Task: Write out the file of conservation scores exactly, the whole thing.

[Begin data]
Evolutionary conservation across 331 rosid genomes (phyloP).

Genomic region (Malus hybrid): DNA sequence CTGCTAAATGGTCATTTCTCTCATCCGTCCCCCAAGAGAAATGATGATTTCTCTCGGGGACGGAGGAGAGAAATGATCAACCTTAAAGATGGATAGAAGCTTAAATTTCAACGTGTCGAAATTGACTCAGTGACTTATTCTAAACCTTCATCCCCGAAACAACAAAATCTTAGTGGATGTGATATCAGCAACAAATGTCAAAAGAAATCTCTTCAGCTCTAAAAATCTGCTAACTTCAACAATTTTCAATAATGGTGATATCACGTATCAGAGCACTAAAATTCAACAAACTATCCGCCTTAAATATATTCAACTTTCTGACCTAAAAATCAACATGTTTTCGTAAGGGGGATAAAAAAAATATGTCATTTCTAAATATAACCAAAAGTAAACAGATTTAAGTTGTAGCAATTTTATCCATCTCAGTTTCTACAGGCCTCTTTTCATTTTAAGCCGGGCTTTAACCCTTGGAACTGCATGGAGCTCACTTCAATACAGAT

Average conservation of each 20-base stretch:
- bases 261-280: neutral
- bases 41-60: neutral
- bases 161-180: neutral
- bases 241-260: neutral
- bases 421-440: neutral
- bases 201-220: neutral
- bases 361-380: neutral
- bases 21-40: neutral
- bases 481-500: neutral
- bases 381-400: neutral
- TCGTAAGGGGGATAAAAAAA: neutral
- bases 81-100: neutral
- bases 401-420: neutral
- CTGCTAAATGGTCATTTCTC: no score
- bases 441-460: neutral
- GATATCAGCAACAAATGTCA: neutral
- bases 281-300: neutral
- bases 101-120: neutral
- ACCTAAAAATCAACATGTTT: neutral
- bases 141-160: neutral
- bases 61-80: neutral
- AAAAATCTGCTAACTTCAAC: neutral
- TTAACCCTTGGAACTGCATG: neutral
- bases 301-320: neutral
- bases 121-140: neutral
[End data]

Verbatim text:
Evolutionary conservation across 331 rosid genomes (phyloP).

Genomic region (Malus hybrid): DNA sequence CTGCTAAATGGTCATTTCTCTCATCCGTCCCCCAAGAGAAATGATGATTTCTCTCGGGGACGGAGGAGAGAAATGATCAACCTTAAAGATGGATAGAAGCTTAAATTTCAACGTGTCGAAATTGACTCAGTGACTTATTCTAAACCTTCATCCCCGAAACAACAAAATCTTAGTGGATGTGATATCAGCAACAAATGTCAAAAGAAATCTCTTCAGCTCTAAAAATCTGCTAACTTCAACAATTTTCAATAATGGTGATATCACGTATCAGAGCACTAAAATTCAACAAACTATCCGCCTTAAATATATTCAACTTTCTGACCTAAAAATCAACATGTTTTCGTAAGGGGGATAAAAAAAATATGTCATTTCTAAATATAACCAAAAGTAAACAGATTTAAGTTGTAGCAATTTTATCCATCTCAGTTTCTACAGGCCTCTTTTCATTTTAAGCCGGGCTTTAACCCTTGGAACTGCATGGAGCTCACTTCAATACAGAT

Average conservation of each 20-base stretch:
- bases 261-280: neutral
- bases 41-60: neutral
- bases 161-180: neutral
- bases 241-260: neutral
- bases 421-440: neutral
- bases 201-220: neutral
- bases 361-380: neutral
- bases 21-40: neutral
- bases 481-500: neutral
- bases 381-400: neutral
- TCGTAAGGGGGATAAAAAAA: neutral
- bases 81-100: neutral
- bases 401-420: neutral
- CTGCTAAATGGTCATTTCTC: no score
- bases 441-460: neutral
- GATATCAGCAACAAATGTCA: neutral
- bases 281-300: neutral
- bases 101-120: neutral
- ACCTAAAAATCAACATGTTT: neutral
- bases 141-160: neutral
- bases 61-80: neutral
- AAAAATCTGCTAACTTCAAC: neutral
- TTAACCCTTGGAACTGCATG: neutral
- bases 301-320: neutral
- bases 121-140: neutral